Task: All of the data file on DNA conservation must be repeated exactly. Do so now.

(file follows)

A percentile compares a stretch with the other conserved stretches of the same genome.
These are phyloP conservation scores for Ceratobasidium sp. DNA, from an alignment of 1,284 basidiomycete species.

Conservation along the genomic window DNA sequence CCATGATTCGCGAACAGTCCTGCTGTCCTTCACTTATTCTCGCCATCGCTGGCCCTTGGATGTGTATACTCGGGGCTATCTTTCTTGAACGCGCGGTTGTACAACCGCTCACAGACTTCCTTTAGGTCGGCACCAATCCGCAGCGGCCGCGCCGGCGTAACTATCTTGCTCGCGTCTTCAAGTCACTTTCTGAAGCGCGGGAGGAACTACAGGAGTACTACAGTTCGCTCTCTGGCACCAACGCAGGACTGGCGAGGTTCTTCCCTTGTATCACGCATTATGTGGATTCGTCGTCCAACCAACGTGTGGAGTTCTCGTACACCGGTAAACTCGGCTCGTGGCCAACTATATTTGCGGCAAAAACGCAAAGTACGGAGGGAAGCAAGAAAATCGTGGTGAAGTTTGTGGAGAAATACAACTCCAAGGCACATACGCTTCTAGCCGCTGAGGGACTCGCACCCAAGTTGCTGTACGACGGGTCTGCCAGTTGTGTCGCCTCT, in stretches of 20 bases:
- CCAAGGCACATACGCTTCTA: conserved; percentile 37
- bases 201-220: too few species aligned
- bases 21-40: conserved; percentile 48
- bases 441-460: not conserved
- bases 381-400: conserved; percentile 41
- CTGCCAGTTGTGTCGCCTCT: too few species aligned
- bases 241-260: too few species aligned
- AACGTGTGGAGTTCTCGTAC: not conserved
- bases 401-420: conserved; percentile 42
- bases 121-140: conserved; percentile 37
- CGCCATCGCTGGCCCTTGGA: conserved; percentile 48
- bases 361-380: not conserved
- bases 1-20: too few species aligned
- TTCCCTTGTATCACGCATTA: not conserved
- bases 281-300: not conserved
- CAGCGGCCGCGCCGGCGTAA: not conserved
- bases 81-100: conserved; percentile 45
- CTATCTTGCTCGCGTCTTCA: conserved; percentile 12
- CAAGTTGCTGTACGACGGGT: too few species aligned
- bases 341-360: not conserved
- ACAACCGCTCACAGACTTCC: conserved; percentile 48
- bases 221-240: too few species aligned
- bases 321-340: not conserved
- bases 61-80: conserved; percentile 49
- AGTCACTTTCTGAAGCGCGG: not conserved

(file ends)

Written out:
A percentile compares a stretch with the other conserved stretches of the same genome.
These are phyloP conservation scores for Ceratobasidium sp. DNA, from an alignment of 1,284 basidiomycete species.

Conservation along the genomic window DNA sequence CCATGATTCGCGAACAGTCCTGCTGTCCTTCACTTATTCTCGCCATCGCTGGCCCTTGGATGTGTATACTCGGGGCTATCTTTCTTGAACGCGCGGTTGTACAACCGCTCACAGACTTCCTTTAGGTCGGCACCAATCCGCAGCGGCCGCGCCGGCGTAACTATCTTGCTCGCGTCTTCAAGTCACTTTCTGAAGCGCGGGAGGAACTACAGGAGTACTACAGTTCGCTCTCTGGCACCAACGCAGGACTGGCGAGGTTCTTCCCTTGTATCACGCATTATGTGGATTCGTCGTCCAACCAACGTGTGGAGTTCTCGTACACCGGTAAACTCGGCTCGTGGCCAACTATATTTGCGGCAAAAACGCAAAGTACGGAGGGAAGCAAGAAAATCGTGGTGAAGTTTGTGGAGAAATACAACTCCAAGGCACATACGCTTCTAGCCGCTGAGGGACTCGCACCCAAGTTGCTGTACGACGGGTCTGCCAGTTGTGTCGCCTCT, in stretches of 20 bases:
- CCAAGGCACATACGCTTCTA: conserved; percentile 37
- bases 201-220: too few species aligned
- bases 21-40: conserved; percentile 48
- bases 441-460: not conserved
- bases 381-400: conserved; percentile 41
- CTGCCAGTTGTGTCGCCTCT: too few species aligned
- bases 241-260: too few species aligned
- AACGTGTGGAGTTCTCGTAC: not conserved
- bases 401-420: conserved; percentile 42
- bases 121-140: conserved; percentile 37
- CGCCATCGCTGGCCCTTGGA: conserved; percentile 48
- bases 361-380: not conserved
- bases 1-20: too few species aligned
- TTCCCTTGTATCACGCATTA: not conserved
- bases 281-300: not conserved
- CAGCGGCCGCGCCGGCGTAA: not conserved
- bases 81-100: conserved; percentile 45
- CTATCTTGCTCGCGTCTTCA: conserved; percentile 12
- CAAGTTGCTGTACGACGGGT: too few species aligned
- bases 341-360: not conserved
- ACAACCGCTCACAGACTTCC: conserved; percentile 48
- bases 221-240: too few species aligned
- bases 321-340: not conserved
- bases 61-80: conserved; percentile 49
- AGTCACTTTCTGAAGCGCGG: not conserved